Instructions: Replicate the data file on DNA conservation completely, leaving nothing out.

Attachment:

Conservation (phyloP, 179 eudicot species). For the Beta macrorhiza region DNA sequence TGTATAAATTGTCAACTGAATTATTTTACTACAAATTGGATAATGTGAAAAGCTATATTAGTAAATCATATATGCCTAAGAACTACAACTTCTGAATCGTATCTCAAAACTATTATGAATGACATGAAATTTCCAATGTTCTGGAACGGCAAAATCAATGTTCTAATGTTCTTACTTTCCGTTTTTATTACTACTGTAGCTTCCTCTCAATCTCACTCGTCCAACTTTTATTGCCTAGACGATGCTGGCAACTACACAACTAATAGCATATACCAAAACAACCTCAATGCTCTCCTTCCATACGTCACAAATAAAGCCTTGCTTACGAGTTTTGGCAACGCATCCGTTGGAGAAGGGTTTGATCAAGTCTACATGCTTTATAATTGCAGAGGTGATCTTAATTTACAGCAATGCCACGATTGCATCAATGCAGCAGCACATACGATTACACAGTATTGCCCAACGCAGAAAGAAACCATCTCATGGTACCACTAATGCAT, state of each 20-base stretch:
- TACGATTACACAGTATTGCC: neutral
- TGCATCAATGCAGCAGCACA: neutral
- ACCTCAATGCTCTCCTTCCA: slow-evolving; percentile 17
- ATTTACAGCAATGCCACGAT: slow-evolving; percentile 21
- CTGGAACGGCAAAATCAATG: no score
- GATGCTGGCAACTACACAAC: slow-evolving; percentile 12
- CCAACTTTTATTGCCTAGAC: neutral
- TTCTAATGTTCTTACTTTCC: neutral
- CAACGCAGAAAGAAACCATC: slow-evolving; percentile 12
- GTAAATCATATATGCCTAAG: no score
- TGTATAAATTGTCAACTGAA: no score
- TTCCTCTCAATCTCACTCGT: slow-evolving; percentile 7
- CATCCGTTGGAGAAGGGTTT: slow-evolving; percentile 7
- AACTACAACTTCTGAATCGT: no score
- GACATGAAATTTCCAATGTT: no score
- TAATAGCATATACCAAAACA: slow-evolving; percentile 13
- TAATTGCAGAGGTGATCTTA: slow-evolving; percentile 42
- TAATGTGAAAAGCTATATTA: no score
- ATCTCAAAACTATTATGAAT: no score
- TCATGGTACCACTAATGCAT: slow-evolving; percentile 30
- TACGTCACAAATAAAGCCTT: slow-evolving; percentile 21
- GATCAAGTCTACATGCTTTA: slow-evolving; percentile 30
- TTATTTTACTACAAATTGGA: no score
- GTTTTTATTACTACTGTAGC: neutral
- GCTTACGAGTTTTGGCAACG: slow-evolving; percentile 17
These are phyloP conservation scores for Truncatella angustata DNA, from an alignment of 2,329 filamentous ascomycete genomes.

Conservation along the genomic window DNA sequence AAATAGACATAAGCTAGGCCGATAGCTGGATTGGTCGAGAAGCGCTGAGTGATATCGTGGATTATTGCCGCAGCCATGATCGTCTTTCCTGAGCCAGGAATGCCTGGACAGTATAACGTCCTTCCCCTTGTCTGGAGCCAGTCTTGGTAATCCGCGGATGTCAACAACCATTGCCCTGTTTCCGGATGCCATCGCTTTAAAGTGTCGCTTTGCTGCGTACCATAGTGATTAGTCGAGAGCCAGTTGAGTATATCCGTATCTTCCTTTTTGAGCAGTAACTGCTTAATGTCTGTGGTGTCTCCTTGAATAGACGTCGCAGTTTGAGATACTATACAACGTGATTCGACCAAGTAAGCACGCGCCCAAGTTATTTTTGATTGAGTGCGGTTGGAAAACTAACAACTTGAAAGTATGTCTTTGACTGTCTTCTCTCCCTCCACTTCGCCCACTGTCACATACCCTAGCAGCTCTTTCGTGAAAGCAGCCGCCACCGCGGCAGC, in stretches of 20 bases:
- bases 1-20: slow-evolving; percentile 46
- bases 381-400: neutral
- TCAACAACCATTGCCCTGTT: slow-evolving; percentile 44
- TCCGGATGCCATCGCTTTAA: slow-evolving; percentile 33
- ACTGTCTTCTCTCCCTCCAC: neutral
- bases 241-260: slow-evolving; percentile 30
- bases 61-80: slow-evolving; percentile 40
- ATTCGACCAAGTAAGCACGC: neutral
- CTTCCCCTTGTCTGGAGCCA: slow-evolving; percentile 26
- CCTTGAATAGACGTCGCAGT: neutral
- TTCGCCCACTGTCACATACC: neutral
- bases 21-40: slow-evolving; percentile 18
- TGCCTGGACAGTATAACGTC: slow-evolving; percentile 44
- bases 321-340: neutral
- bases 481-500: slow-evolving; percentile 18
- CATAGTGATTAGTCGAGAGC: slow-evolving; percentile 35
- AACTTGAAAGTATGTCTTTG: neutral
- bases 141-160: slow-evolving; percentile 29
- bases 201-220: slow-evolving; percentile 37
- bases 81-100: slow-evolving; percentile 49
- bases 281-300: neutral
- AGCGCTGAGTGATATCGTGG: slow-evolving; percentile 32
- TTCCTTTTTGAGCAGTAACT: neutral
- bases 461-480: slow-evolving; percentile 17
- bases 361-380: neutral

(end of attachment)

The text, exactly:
Conservation (phyloP, 179 eudicot species). For the Beta macrorhiza region DNA sequence TGTATAAATTGTCAACTGAATTATTTTACTACAAATTGGATAATGTGAAAAGCTATATTAGTAAATCATATATGCCTAAGAACTACAACTTCTGAATCGTATCTCAAAACTATTATGAATGACATGAAATTTCCAATGTTCTGGAACGGCAAAATCAATGTTCTAATGTTCTTACTTTCCGTTTTTATTACTACTGTAGCTTCCTCTCAATCTCACTCGTCCAACTTTTATTGCCTAGACGATGCTGGCAACTACACAACTAATAGCATATACCAAAACAACCTCAATGCTCTCCTTCCATACGTCACAAATAAAGCCTTGCTTACGAGTTTTGGCAACGCATCCGTTGGAGAAGGGTTTGATCAAGTCTACATGCTTTATAATTGCAGAGGTGATCTTAATTTACAGCAATGCCACGATTGCATCAATGCAGCAGCACATACGATTACACAGTATTGCCCAACGCAGAAAGAAACCATCTCATGGTACCACTAATGCAT, state of each 20-base stretch:
- TACGATTACACAGTATTGCC: neutral
- TGCATCAATGCAGCAGCACA: neutral
- ACCTCAATGCTCTCCTTCCA: slow-evolving; percentile 17
- ATTTACAGCAATGCCACGAT: slow-evolving; percentile 21
- CTGGAACGGCAAAATCAATG: no score
- GATGCTGGCAACTACACAAC: slow-evolving; percentile 12
- CCAACTTTTATTGCCTAGAC: neutral
- TTCTAATGTTCTTACTTTCC: neutral
- CAACGCAGAAAGAAACCATC: slow-evolving; percentile 12
- GTAAATCATATATGCCTAAG: no score
- TGTATAAATTGTCAACTGAA: no score
- TTCCTCTCAATCTCACTCGT: slow-evolving; percentile 7
- CATCCGTTGGAGAAGGGTTT: slow-evolving; percentile 7
- AACTACAACTTCTGAATCGT: no score
- GACATGAAATTTCCAATGTT: no score
- TAATAGCATATACCAAAACA: slow-evolving; percentile 13
- TAATTGCAGAGGTGATCTTA: slow-evolving; percentile 42
- TAATGTGAAAAGCTATATTA: no score
- ATCTCAAAACTATTATGAAT: no score
- TCATGGTACCACTAATGCAT: slow-evolving; percentile 30
- TACGTCACAAATAAAGCCTT: slow-evolving; percentile 21
- GATCAAGTCTACATGCTTTA: slow-evolving; percentile 30
- TTATTTTACTACAAATTGGA: no score
- GTTTTTATTACTACTGTAGC: neutral
- GCTTACGAGTTTTGGCAACG: slow-evolving; percentile 17
These are phyloP conservation scores for Truncatella angustata DNA, from an alignment of 2,329 filamentous ascomycete genomes.

Conservation along the genomic window DNA sequence AAATAGACATAAGCTAGGCCGATAGCTGGATTGGTCGAGAAGCGCTGAGTGATATCGTGGATTATTGCCGCAGCCATGATCGTCTTTCCTGAGCCAGGAATGCCTGGACAGTATAACGTCCTTCCCCTTGTCTGGAGCCAGTCTTGGTAATCCGCGGATGTCAACAACCATTGCCCTGTTTCCGGATGCCATCGCTTTAAAGTGTCGCTTTGCTGCGTACCATAGTGATTAGTCGAGAGCCAGTTGAGTATATCCGTATCTTCCTTTTTGAGCAGTAACTGCTTAATGTCTGTGGTGTCTCCTTGAATAGACGTCGCAGTTTGAGATACTATACAACGTGATTCGACCAAGTAAGCACGCGCCCAAGTTATTTTTGATTGAGTGCGGTTGGAAAACTAACAACTTGAAAGTATGTCTTTGACTGTCTTCTCTCCCTCCACTTCGCCCACTGTCACATACCCTAGCAGCTCTTTCGTGAAAGCAGCCGCCACCGCGGCAGC, in stretches of 20 bases:
- bases 1-20: slow-evolving; percentile 46
- bases 381-400: neutral
- TCAACAACCATTGCCCTGTT: slow-evolving; percentile 44
- TCCGGATGCCATCGCTTTAA: slow-evolving; percentile 33
- ACTGTCTTCTCTCCCTCCAC: neutral
- bases 241-260: slow-evolving; percentile 30
- bases 61-80: slow-evolving; percentile 40
- ATTCGACCAAGTAAGCACGC: neutral
- CTTCCCCTTGTCTGGAGCCA: slow-evolving; percentile 26
- CCTTGAATAGACGTCGCAGT: neutral
- TTCGCCCACTGTCACATACC: neutral
- bases 21-40: slow-evolving; percentile 18
- TGCCTGGACAGTATAACGTC: slow-evolving; percentile 44
- bases 321-340: neutral
- bases 481-500: slow-evolving; percentile 18
- CATAGTGATTAGTCGAGAGC: slow-evolving; percentile 35
- AACTTGAAAGTATGTCTTTG: neutral
- bases 141-160: slow-evolving; percentile 29
- bases 201-220: slow-evolving; percentile 37
- bases 81-100: slow-evolving; percentile 49
- bases 281-300: neutral
- AGCGCTGAGTGATATCGTGG: slow-evolving; percentile 32
- TTCCTTTTTGAGCAGTAACT: neutral
- bases 461-480: slow-evolving; percentile 17
- bases 361-380: neutral